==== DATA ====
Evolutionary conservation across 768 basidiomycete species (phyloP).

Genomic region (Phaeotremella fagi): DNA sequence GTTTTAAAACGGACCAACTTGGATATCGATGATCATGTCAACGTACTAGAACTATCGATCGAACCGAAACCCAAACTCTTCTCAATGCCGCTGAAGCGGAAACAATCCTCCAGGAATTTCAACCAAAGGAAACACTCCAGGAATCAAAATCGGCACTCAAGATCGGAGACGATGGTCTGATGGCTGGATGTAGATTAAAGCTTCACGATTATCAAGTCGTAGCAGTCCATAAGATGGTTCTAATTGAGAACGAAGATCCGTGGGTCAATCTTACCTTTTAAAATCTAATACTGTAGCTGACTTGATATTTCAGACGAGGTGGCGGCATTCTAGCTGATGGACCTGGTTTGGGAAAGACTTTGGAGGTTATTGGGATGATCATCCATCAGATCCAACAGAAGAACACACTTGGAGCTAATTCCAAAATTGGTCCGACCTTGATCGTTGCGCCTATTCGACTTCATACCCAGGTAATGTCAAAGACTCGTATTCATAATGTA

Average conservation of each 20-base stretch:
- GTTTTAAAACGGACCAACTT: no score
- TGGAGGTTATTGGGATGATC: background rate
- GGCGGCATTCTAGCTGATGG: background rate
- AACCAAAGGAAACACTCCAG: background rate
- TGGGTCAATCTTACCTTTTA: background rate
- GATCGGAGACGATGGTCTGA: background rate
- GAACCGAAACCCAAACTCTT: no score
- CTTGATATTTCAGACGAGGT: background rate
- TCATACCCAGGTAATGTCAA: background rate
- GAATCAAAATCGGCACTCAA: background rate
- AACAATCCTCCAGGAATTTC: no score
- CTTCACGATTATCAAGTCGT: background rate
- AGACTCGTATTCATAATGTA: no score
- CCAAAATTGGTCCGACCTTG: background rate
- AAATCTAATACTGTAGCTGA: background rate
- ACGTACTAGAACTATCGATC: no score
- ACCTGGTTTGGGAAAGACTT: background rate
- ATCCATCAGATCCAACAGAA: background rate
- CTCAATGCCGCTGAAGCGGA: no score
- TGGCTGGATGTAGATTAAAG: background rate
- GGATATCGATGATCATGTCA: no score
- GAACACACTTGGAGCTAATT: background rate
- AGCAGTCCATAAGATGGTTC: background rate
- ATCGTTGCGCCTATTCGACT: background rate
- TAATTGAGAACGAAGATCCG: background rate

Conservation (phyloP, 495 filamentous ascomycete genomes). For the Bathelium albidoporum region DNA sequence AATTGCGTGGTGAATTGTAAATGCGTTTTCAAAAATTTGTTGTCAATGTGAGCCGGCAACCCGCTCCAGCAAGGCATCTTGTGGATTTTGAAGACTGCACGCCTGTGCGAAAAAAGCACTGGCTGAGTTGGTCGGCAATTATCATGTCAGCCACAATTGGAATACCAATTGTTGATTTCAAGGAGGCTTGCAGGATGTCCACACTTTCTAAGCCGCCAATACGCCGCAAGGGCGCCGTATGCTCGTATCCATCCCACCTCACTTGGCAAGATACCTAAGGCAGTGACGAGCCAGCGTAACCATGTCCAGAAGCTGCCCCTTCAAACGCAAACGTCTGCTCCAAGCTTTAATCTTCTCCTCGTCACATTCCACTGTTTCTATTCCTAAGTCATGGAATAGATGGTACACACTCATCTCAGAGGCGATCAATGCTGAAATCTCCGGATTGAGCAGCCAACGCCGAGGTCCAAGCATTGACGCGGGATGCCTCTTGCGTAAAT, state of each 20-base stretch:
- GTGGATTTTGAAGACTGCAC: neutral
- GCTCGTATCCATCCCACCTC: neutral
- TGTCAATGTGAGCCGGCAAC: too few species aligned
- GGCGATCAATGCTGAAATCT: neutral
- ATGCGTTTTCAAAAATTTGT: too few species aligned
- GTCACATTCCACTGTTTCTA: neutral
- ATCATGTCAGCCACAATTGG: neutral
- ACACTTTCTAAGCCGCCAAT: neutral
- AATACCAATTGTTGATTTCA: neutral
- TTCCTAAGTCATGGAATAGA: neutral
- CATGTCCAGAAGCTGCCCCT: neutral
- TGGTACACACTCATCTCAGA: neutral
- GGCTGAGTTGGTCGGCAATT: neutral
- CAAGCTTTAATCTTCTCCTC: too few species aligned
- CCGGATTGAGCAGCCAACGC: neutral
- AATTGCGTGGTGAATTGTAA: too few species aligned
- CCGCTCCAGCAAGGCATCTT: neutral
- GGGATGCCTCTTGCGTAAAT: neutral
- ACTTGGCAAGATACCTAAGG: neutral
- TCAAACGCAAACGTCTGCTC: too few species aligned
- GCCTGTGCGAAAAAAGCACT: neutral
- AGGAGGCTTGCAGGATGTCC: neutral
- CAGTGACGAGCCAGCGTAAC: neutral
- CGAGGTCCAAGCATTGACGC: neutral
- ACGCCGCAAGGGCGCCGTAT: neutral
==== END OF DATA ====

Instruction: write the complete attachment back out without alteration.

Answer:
Evolutionary conservation across 768 basidiomycete species (phyloP).

Genomic region (Phaeotremella fagi): DNA sequence GTTTTAAAACGGACCAACTTGGATATCGATGATCATGTCAACGTACTAGAACTATCGATCGAACCGAAACCCAAACTCTTCTCAATGCCGCTGAAGCGGAAACAATCCTCCAGGAATTTCAACCAAAGGAAACACTCCAGGAATCAAAATCGGCACTCAAGATCGGAGACGATGGTCTGATGGCTGGATGTAGATTAAAGCTTCACGATTATCAAGTCGTAGCAGTCCATAAGATGGTTCTAATTGAGAACGAAGATCCGTGGGTCAATCTTACCTTTTAAAATCTAATACTGTAGCTGACTTGATATTTCAGACGAGGTGGCGGCATTCTAGCTGATGGACCTGGTTTGGGAAAGACTTTGGAGGTTATTGGGATGATCATCCATCAGATCCAACAGAAGAACACACTTGGAGCTAATTCCAAAATTGGTCCGACCTTGATCGTTGCGCCTATTCGACTTCATACCCAGGTAATGTCAAAGACTCGTATTCATAATGTA

Average conservation of each 20-base stretch:
- GTTTTAAAACGGACCAACTT: no score
- TGGAGGTTATTGGGATGATC: background rate
- GGCGGCATTCTAGCTGATGG: background rate
- AACCAAAGGAAACACTCCAG: background rate
- TGGGTCAATCTTACCTTTTA: background rate
- GATCGGAGACGATGGTCTGA: background rate
- GAACCGAAACCCAAACTCTT: no score
- CTTGATATTTCAGACGAGGT: background rate
- TCATACCCAGGTAATGTCAA: background rate
- GAATCAAAATCGGCACTCAA: background rate
- AACAATCCTCCAGGAATTTC: no score
- CTTCACGATTATCAAGTCGT: background rate
- AGACTCGTATTCATAATGTA: no score
- CCAAAATTGGTCCGACCTTG: background rate
- AAATCTAATACTGTAGCTGA: background rate
- ACGTACTAGAACTATCGATC: no score
- ACCTGGTTTGGGAAAGACTT: background rate
- ATCCATCAGATCCAACAGAA: background rate
- CTCAATGCCGCTGAAGCGGA: no score
- TGGCTGGATGTAGATTAAAG: background rate
- GGATATCGATGATCATGTCA: no score
- GAACACACTTGGAGCTAATT: background rate
- AGCAGTCCATAAGATGGTTC: background rate
- ATCGTTGCGCCTATTCGACT: background rate
- TAATTGAGAACGAAGATCCG: background rate

Conservation (phyloP, 495 filamentous ascomycete genomes). For the Bathelium albidoporum region DNA sequence AATTGCGTGGTGAATTGTAAATGCGTTTTCAAAAATTTGTTGTCAATGTGAGCCGGCAACCCGCTCCAGCAAGGCATCTTGTGGATTTTGAAGACTGCACGCCTGTGCGAAAAAAGCACTGGCTGAGTTGGTCGGCAATTATCATGTCAGCCACAATTGGAATACCAATTGTTGATTTCAAGGAGGCTTGCAGGATGTCCACACTTTCTAAGCCGCCAATACGCCGCAAGGGCGCCGTATGCTCGTATCCATCCCACCTCACTTGGCAAGATACCTAAGGCAGTGACGAGCCAGCGTAACCATGTCCAGAAGCTGCCCCTTCAAACGCAAACGTCTGCTCCAAGCTTTAATCTTCTCCTCGTCACATTCCACTGTTTCTATTCCTAAGTCATGGAATAGATGGTACACACTCATCTCAGAGGCGATCAATGCTGAAATCTCCGGATTGAGCAGCCAACGCCGAGGTCCAAGCATTGACGCGGGATGCCTCTTGCGTAAAT, state of each 20-base stretch:
- GTGGATTTTGAAGACTGCAC: neutral
- GCTCGTATCCATCCCACCTC: neutral
- TGTCAATGTGAGCCGGCAAC: too few species aligned
- GGCGATCAATGCTGAAATCT: neutral
- ATGCGTTTTCAAAAATTTGT: too few species aligned
- GTCACATTCCACTGTTTCTA: neutral
- ATCATGTCAGCCACAATTGG: neutral
- ACACTTTCTAAGCCGCCAAT: neutral
- AATACCAATTGTTGATTTCA: neutral
- TTCCTAAGTCATGGAATAGA: neutral
- CATGTCCAGAAGCTGCCCCT: neutral
- TGGTACACACTCATCTCAGA: neutral
- GGCTGAGTTGGTCGGCAATT: neutral
- CAAGCTTTAATCTTCTCCTC: too few species aligned
- CCGGATTGAGCAGCCAACGC: neutral
- AATTGCGTGGTGAATTGTAA: too few species aligned
- CCGCTCCAGCAAGGCATCTT: neutral
- GGGATGCCTCTTGCGTAAAT: neutral
- ACTTGGCAAGATACCTAAGG: neutral
- TCAAACGCAAACGTCTGCTC: too few species aligned
- GCCTGTGCGAAAAAAGCACT: neutral
- AGGAGGCTTGCAGGATGTCC: neutral
- CAGTGACGAGCCAGCGTAAC: neutral
- CGAGGTCCAAGCATTGACGC: neutral
- ACGCCGCAAGGGCGCCGTAT: neutral